What cardio is best for weight loss?

LIIS, HIIT or Moderate Intensity?

High intensity interval training (HIIT), Low intensity steady state ( LISS), or moderate intensity for fat loss? This is a question I get asked many times and I’m here to give you my honest and professional advice based on many years as a PT and having worked with literally thousands of clients. I’ve also attempted to link into as much research on this confusing subject as I can.

Let’s start by defining the different types of ‘cardio.’

LISS (Low-Intensity Steady State) — Cardio done at around 50% of your maximum heart rate, at a steady pace, generally for extended periods of time. A strong power-walk is an example and it’s not unusual for LISS sessions to last an hour or more.

HIIT (High-Intensity Interval Training) — Cardio done in intervals of maximum intensity, with low-intensity rest periods in between. Generally sprinting flat out for 20/30 seconds with 45/60 second rest periods, then repeating for several rounds. HIIT sessions can last as little as a couple of minutes, and rarely exceed 10-20 minutes.

Moderate intensity — Cardio which is somewhere between LISS and HIIT in terms of intensity and length. Jogging or cycling at a strenuous but manageable pace are examples of this. Moderate intensity cardio sessions will often last around half an hour.


In truth, the findings on cardio and fat loss are mixed. Some studies reveal interval training as more effective than moderate-intensity cardio, while some suggest both forms are equally effective.

A 2008 study published in the International Journal of Obesity found that, compared to a steady-state cardio group, the research group performing HIIT lost significantly more fat, whilst also reducing insulin resistance at the same time. However, other research has found HIIT and moderate intensity cardio to result in a similar amount of overall fat loss.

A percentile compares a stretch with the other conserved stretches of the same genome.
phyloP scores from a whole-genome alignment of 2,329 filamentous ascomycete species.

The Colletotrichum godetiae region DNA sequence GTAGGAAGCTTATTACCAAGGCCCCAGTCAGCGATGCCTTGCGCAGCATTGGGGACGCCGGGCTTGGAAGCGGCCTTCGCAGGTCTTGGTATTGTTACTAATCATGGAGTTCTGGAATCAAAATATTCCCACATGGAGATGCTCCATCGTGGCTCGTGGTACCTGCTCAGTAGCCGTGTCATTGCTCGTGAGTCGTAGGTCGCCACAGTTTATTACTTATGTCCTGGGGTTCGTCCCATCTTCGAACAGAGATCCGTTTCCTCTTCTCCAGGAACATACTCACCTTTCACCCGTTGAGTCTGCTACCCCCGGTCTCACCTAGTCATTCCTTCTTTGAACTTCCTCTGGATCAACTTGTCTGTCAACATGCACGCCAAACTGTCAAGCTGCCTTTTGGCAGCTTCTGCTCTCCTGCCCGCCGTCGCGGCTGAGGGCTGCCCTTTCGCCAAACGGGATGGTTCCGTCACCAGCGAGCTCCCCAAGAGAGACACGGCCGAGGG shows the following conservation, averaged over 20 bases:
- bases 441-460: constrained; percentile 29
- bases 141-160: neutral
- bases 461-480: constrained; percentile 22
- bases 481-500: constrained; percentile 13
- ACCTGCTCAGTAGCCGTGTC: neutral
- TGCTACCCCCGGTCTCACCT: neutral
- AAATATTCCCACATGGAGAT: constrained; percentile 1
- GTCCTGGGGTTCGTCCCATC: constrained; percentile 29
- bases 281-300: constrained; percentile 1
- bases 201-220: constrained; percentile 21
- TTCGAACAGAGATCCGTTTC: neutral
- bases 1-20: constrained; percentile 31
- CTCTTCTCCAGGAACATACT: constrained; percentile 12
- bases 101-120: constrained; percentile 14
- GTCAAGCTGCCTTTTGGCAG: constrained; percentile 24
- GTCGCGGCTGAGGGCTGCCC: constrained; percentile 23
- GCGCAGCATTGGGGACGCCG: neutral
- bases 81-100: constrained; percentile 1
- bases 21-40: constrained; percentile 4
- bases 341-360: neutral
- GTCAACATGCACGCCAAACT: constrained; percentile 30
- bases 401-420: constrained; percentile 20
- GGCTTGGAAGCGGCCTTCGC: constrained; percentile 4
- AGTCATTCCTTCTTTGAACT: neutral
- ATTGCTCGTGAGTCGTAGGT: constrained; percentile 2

Not exactly conclusive or helpful on the research front but encouraging for me as a trainer as it’s helped me form my own conclusions through my experience and quite frankly there are far too many variables to define which cardio rules! For example; on a given ‘cardio’ day, hormone imbalances, burnout, lack of sleep, lack of motivation, are all factors to take into consideration when deciding whether to HIIT or LISS it.

From a scientific standpoint, whilst you burn a higher proportion of fat when you exercise at a lower intensity (approximately 60% of calories burned come from fat versus 35% during high-intensity exercise), you’ll actually burn more total fat from interval training.


When it comes to weight loss, there are many ways to do it, and whilst the bottom line does equate to calories in vs calories out, there are other factors which influence this equation as mentioned above. Hence it annoys me slightly when PT’s continually bash on with the calorie deficit mantra. I strongly believe that strength training is key to long term weight loss (along with cardio) since muscle is so tightly coupled to metabolism.


I personally love HIIT and have witnessed favourable changes in my own body and many of my clients, with regular HIIT sessions (on average twice a week).